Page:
Jivdhan was captured by the British in 1818. They demolished the steps leading to the fort and the west gate was blocked. Even today, you can see traces of landmines as you climb the stairs. After climbing these rock cut steps, we come to a halt at a steep edge. The rock cut steps are broken here and one has to climb with the grooves on the rock. Jivdhan fort has a similar entrances to the ones we see at Chavand and Hadsar, indicating that maybe they were built during the same period.
The gate is at a right angles to the fortified steps and a bastion is built on the left side to protect the gate. You can’t see the gate of the fort, even if you climb the stairs. After entering the door, you can see a half-buried cave on the right.
The highest point on the Jivadhan fort trek is 3754 feet above sea level and it is spread over an area of 65 acres. Ruins of the fort are visible around the gate. A path to the left takes you to the ramparts while a trail on the left takes you to the hill in the middle of the fort.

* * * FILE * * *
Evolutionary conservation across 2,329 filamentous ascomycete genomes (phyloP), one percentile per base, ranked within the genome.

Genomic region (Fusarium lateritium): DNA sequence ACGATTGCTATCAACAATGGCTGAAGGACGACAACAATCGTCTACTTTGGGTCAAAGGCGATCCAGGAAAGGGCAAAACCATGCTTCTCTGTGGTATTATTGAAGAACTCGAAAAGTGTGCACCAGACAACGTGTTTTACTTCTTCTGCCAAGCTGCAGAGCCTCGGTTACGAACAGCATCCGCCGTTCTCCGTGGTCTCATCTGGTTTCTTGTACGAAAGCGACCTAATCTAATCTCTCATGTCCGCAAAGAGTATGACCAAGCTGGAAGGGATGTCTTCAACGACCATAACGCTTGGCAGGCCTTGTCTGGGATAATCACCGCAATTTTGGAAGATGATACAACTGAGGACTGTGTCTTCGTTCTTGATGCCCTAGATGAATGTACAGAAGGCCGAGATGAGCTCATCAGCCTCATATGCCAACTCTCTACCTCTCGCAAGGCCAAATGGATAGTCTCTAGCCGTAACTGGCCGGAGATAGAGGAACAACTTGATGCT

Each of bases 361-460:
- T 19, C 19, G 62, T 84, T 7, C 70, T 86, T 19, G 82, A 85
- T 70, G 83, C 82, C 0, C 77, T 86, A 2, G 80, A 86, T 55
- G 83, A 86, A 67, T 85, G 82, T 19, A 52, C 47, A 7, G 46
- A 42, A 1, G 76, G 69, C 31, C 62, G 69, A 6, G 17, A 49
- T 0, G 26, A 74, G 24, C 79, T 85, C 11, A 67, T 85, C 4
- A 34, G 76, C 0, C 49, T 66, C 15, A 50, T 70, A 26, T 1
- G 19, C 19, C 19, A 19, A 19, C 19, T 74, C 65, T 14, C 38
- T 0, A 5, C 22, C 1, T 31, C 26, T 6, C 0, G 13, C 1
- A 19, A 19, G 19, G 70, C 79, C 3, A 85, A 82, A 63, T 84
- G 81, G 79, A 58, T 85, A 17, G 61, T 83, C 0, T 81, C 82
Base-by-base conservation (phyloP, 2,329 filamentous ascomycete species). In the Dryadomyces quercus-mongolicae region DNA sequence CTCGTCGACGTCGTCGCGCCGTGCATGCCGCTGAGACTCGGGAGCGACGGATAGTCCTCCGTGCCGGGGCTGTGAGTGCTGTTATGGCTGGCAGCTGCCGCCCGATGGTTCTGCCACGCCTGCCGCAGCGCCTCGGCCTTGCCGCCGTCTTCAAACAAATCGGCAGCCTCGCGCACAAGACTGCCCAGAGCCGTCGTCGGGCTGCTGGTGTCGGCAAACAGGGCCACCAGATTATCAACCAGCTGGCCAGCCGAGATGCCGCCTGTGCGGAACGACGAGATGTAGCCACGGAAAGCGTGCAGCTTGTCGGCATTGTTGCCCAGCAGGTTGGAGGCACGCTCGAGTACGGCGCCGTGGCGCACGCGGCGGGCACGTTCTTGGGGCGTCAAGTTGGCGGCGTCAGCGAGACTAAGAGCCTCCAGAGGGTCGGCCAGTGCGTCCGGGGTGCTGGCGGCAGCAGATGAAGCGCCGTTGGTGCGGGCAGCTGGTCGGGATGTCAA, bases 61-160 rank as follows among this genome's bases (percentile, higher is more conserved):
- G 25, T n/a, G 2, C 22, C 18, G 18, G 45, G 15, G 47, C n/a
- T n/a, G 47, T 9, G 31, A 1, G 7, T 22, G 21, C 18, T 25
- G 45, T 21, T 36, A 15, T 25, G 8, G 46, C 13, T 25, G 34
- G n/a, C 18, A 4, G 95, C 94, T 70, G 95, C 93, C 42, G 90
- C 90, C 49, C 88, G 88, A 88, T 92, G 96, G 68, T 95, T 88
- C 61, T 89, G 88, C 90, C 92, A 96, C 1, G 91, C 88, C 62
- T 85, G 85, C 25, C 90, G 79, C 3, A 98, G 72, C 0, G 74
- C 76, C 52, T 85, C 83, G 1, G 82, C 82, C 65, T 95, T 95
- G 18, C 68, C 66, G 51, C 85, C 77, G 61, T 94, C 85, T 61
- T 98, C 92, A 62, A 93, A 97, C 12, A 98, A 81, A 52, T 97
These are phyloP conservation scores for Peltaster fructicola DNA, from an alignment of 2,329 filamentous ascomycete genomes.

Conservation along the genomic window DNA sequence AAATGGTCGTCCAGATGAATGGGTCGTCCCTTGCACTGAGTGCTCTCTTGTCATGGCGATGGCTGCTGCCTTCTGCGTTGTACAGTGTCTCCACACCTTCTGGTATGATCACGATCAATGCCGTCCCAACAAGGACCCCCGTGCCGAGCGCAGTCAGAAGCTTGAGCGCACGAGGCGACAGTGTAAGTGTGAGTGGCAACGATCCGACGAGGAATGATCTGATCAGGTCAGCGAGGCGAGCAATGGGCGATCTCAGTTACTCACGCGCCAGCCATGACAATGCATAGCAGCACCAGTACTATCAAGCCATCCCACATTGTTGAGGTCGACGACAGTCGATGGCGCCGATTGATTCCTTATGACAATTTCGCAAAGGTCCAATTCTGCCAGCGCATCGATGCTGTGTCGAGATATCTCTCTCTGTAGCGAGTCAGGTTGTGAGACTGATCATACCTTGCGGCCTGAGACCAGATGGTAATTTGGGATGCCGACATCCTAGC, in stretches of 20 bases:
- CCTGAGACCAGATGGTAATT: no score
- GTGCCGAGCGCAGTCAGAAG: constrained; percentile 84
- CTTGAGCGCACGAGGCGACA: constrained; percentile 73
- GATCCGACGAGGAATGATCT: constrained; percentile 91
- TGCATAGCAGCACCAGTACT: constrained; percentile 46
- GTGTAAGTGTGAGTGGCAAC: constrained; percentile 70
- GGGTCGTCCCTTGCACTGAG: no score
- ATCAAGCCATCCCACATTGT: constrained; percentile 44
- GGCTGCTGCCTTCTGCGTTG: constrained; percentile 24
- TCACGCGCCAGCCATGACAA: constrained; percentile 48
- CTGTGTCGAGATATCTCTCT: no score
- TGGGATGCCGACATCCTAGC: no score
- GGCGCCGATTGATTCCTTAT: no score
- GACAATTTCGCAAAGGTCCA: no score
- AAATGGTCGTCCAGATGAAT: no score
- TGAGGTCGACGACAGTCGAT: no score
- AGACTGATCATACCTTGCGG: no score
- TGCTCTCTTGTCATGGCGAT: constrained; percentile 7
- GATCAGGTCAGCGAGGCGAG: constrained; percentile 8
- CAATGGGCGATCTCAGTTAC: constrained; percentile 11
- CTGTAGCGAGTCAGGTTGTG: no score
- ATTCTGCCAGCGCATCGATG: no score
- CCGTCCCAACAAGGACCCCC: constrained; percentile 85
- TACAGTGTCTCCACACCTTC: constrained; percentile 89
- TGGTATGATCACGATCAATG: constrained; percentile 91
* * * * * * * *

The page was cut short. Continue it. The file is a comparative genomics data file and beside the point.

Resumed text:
There is a square water cistern on the way to the hill. There are a group of five tanks at some distance from here. Two of these tanks are adjoined while the other three are small in size.
There is a fallen temple of Jivaidevi to the south. There are two tombs behind the temple. Jivdhan fort trek gets its name from the Goddess. There’s a small lake as well here. There are five granaries inside the fort. The ashes from the last Anglo-Maratha war in 1818 are still found in these rooms today.
There is a famous pinnacle one end of the fort called Vaanarlingi. It is frequented by Rock Climbers. The shape of the fort is rectangular. It provides beautiful panoramic views of Konkan from the edge of Vaanarlingi. From the top of Jivdhan fort trek, one can see Nanacha Aanghta, Harishchandragad, Ratangad, Naneghat,Hadsar fort,Nimgiri fort, Hadsar, Chavand, Kukdeshwar’s temple, small dam of Dhasai and the roads in Malshej Ghat.